The latest polls suggest the 5 June second round runoff between nationalist candidate Ollanta Humala and center-right candidate Keiko Fujimori will be very tight. However, we still believe Humala holds a slight edge and is thus favored to win the presidency. While Fujimori is ahead in most polls, her lead has narrowed, which suggests negative campaign could be finally hurting her. In addition, Humala looks likely to win a larger share of undecided voters, who are mostly poor and therefore tend to be less concerned about the risks commonly associated with Humala. Despite the tight race, the risk of serious post-election political instability is low, even though a slow counting of votes could generate significant noise in the weeks following the election.
Most of the polls released over the weekend show center-right candidate Keiko Fujimori slightly ahead of nationalist candidate Ollanta Humala, but her lead has narrowed from last week. The latest Ipsos/Apoyo poll shows support for Fujimori at 41% (down from 43% in the previous poll) and support for Humala stable at 39%. In an Ipsos/Apoyo vote simulation, Fujimori had 50.5% of valid votes (down from 51.4% last week) and Humala 49.5% (up from 48.6%). A Datum vote simulation shows Fujimori with an almost five-point lead (52.3% vs 47.7%), but Fujimori's lead has narrowed slightly from previous polls. Another vote simulation conducted by the Catholic University of Lima (PUCP) shows the two candidates practically tied; Fujimori has 44.2% support and Humala has 43.7% (50.3% vs 49.75 in terms of valid votes). And an Imasen vote simulation shows Humala leading 50.8% versus 49.2%. The average of these polls (expressed in valid votes) shows Fujimori leading 50.6% versus 49.4%. Sunday May 29 was the last day pollsters could release their results before the 5 June run-off, although polls may be leaked later this week.
These results suggest the race will be very tight, but we remain of the view that Humala has an edge. Fujimori's narrower lead in polls suggests that negative associations related to her father's track record for corruption and human right violations, which have intensified in the past few weeks, could be hurting her bid. The increase in Fujimori's rejection rate over the course of May is further evidence that that this is occurring. In Ipsos/Apoyo's 9 May poll, Fujimori's rejection rate stood at 34%; it has increased is subsequent polls and reached 39% in the 29 May poll. In the meantime, Humala's rejection rate has fluctuated around 40%. Earlier in the month, his rate was five points higher than Fujimori's, but the difference has narrowed to just one point - the 29 May Ipsos/Apoyo poll shows Humala's rejection rate at 40%. The latest polls did not capture the impact on voters of last Sunday's televised debate. The impact will most likely be very limited, but if anything the debate will probably help Humala at the margin. He was able to expose clearly the negative aspects of Fujimori's father government and tie her to his administration. While these issues constitute a significant liability for Fujimori, they haven't received much media attention yet. From the perspective of undecided voters, this is what probably stood out in the debate.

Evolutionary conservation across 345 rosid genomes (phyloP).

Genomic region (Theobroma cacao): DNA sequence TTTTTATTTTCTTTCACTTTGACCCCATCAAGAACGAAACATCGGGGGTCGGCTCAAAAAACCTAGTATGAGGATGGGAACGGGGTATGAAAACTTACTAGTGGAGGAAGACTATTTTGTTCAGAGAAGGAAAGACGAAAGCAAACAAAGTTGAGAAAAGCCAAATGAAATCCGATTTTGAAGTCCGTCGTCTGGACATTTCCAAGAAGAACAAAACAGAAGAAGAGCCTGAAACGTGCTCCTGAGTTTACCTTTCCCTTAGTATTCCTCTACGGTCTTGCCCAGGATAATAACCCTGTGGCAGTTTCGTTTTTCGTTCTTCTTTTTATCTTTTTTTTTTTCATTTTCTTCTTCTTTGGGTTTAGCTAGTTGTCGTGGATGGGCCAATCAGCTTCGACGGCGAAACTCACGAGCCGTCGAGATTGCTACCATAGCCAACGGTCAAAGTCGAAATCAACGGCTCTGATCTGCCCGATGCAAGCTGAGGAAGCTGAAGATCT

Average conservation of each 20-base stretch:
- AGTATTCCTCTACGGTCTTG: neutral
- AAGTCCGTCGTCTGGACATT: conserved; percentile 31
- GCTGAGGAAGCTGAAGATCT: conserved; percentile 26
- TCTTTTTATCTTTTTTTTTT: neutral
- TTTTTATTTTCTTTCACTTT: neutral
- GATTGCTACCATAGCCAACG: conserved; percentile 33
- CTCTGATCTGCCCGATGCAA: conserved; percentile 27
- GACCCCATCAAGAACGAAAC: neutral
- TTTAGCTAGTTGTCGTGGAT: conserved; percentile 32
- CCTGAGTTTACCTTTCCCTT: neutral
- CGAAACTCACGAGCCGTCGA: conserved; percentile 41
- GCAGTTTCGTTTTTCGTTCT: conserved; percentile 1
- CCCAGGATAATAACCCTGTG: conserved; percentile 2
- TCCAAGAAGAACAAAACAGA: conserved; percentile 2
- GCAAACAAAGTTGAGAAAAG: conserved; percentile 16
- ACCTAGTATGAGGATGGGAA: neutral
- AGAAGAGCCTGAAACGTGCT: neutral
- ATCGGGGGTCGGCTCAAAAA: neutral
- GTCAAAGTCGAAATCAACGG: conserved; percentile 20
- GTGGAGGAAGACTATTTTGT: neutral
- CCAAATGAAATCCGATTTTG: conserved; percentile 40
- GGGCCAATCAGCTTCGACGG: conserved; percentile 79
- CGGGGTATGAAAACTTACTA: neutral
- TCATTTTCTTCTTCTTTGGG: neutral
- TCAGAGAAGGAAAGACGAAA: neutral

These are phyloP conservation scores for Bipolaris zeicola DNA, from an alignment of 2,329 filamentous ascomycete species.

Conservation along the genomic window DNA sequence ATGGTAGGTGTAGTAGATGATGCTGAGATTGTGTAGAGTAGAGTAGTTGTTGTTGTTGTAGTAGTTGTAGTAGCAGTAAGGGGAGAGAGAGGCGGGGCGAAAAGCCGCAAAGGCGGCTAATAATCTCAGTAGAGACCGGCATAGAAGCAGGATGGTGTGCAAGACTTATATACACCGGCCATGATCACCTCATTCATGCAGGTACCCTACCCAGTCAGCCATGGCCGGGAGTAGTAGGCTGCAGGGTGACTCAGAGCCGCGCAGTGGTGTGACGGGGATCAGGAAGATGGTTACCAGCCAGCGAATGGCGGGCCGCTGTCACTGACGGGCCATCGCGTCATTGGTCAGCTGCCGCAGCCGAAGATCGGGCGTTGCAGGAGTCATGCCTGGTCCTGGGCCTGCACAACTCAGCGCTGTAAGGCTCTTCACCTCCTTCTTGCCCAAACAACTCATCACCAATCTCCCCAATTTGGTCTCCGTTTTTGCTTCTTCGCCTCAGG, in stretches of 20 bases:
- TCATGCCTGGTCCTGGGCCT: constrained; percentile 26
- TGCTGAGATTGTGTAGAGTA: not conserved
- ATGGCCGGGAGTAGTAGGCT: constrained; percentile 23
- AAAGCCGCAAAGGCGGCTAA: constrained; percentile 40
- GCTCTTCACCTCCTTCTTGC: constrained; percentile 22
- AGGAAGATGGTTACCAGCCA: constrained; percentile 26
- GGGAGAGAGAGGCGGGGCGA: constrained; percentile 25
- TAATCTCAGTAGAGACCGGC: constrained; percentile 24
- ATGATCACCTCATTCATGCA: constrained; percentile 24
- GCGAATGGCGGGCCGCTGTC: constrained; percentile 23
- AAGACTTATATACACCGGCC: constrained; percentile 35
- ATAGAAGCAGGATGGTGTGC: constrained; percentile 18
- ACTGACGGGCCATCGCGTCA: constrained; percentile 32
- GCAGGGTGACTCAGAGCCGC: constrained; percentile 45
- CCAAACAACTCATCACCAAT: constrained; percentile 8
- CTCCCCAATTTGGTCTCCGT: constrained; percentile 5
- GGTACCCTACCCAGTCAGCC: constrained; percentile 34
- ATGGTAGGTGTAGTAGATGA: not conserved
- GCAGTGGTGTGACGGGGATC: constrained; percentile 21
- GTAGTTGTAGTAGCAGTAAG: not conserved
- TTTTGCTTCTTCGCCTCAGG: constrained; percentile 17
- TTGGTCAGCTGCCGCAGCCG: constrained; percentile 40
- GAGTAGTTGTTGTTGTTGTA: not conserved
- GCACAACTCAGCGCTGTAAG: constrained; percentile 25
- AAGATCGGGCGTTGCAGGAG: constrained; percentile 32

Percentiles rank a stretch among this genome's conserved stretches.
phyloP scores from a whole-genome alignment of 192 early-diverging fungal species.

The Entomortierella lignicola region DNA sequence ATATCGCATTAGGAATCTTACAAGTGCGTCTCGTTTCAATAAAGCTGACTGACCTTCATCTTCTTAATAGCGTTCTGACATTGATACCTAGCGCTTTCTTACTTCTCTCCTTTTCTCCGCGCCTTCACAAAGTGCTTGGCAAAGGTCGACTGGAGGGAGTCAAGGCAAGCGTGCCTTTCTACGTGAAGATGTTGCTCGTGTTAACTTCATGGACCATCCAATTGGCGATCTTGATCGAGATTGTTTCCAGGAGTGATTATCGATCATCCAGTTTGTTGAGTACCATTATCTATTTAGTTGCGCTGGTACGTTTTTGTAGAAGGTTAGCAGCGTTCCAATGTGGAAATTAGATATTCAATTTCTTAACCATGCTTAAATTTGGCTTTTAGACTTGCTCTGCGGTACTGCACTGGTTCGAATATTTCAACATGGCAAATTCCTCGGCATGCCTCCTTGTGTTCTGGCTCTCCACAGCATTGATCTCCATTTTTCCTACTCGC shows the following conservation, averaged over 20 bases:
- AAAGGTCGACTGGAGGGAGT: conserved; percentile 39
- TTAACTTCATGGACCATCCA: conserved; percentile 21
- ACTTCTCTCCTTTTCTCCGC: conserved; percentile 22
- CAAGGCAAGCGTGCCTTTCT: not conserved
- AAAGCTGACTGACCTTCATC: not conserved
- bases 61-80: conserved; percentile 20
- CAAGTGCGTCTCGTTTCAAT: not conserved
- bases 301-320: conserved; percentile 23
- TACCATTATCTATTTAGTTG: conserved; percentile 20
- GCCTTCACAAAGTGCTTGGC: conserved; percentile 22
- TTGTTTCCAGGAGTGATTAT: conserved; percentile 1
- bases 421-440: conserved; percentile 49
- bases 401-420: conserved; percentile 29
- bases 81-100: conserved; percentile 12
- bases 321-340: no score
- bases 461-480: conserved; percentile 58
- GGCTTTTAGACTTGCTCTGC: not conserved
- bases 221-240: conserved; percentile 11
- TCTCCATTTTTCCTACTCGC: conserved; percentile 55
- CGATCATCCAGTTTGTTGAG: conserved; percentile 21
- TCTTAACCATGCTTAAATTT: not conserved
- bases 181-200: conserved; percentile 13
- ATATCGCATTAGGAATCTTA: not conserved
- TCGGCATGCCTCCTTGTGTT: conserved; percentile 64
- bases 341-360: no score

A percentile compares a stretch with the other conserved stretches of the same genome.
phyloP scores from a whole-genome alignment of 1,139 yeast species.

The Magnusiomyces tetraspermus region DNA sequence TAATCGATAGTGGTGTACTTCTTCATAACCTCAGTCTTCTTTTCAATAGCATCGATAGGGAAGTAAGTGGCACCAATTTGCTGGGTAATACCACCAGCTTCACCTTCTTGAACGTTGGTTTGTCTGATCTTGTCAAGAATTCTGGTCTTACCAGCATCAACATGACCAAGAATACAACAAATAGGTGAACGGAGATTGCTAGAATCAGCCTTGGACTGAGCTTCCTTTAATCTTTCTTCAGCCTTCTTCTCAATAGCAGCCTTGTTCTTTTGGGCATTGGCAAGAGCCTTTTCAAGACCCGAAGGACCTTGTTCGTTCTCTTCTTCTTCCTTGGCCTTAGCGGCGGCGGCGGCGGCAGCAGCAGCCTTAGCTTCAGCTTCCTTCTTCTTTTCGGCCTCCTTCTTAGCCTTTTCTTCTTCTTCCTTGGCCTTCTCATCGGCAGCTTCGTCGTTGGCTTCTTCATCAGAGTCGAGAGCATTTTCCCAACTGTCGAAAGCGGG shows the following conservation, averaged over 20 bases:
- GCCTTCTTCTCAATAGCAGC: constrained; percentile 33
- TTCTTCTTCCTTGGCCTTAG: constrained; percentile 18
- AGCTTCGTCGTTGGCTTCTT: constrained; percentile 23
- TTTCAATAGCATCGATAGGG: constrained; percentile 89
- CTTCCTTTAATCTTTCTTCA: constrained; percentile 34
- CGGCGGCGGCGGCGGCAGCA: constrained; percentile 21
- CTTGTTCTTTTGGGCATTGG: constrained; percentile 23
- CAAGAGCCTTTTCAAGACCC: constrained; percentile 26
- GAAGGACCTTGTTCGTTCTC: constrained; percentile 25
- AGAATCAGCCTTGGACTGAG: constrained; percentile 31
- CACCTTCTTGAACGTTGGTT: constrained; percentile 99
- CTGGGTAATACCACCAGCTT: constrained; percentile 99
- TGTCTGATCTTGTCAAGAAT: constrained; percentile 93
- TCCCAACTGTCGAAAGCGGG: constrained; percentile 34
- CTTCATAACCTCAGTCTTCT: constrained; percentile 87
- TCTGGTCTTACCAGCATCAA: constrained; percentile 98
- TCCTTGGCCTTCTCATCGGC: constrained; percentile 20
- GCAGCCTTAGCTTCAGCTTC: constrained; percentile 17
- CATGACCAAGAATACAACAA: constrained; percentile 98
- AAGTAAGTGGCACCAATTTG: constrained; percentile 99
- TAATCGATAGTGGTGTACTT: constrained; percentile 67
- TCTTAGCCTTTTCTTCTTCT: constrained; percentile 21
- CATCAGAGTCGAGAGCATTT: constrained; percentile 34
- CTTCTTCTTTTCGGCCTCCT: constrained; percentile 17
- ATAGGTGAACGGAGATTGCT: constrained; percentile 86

Such campaign dynamics will help Humala gain a higher share of support from undecided voters, whose profile suggests many will lean towards Humala. Undecided voters are concentrated among poor, who tend to be less concerned about the risks commonly associated with Humala (that he will be a radical) and more sensitive to accusations of corruption. According to the latest Ipsos/Apoyo poll, the highest rate of undecided voters (9%) is in the "D" class which represents about a third of the electorate. Rates are just slightly lower in the other socioeconomic classes, but this indicates that poor voters constitute a majority of undecided voters. According to the PUCP poll, which we view as credible, the rates of undecided voters are comparatively higher among the poor. There are 8% of undecided voters in the "D" and "E" social classes, while only 4% of voters in the "C" class and 5% in the "A" and "B" classes, respectively, remain undecided. Additionally, the number of undecided voters could be higher that polls suggest. A poll conducted after the 2006 shows that 15% of voters chose their candidate on Election Day. With undecided voters more likely to lean towards Humala, this could tilt the election in his favor.
Despite the tight race, the risk of instability stemming from potential questioning of the electoral result is probably low. The more worrisome scenario here is one in which Humala loses by a very narrow margin. Some of his advisors expressed concern about the risk of fraud and could therefore raise doubts about the result. But Peru's electoral authorities are fairly independent, so the risk of widespread fraud that could justify serious questioning of the results looks low. In addition, Humala's willingness to question the results probably won't be strong. He has made the strategic decision to move closer to the center of the political spectrum, so serious questioning of the result could undermine the credibility of his move and thus his chances of winning future elections. And if he does decide to question the results, his ability to conduct nation-wide protests that paralyses large cities will be limited given that his supporters are concentrated in rural areas and probably lack the party structure and cohesion to sustain widespread protests. Fujimori has affirmed emphatically that she will accept the result. Despite the low risk of serious questioning, a slow counting of votes and/or potential requests of recounting could generate significant noise and doubts about the final result during the weeks that will follow the vote.
Analyst, Latin America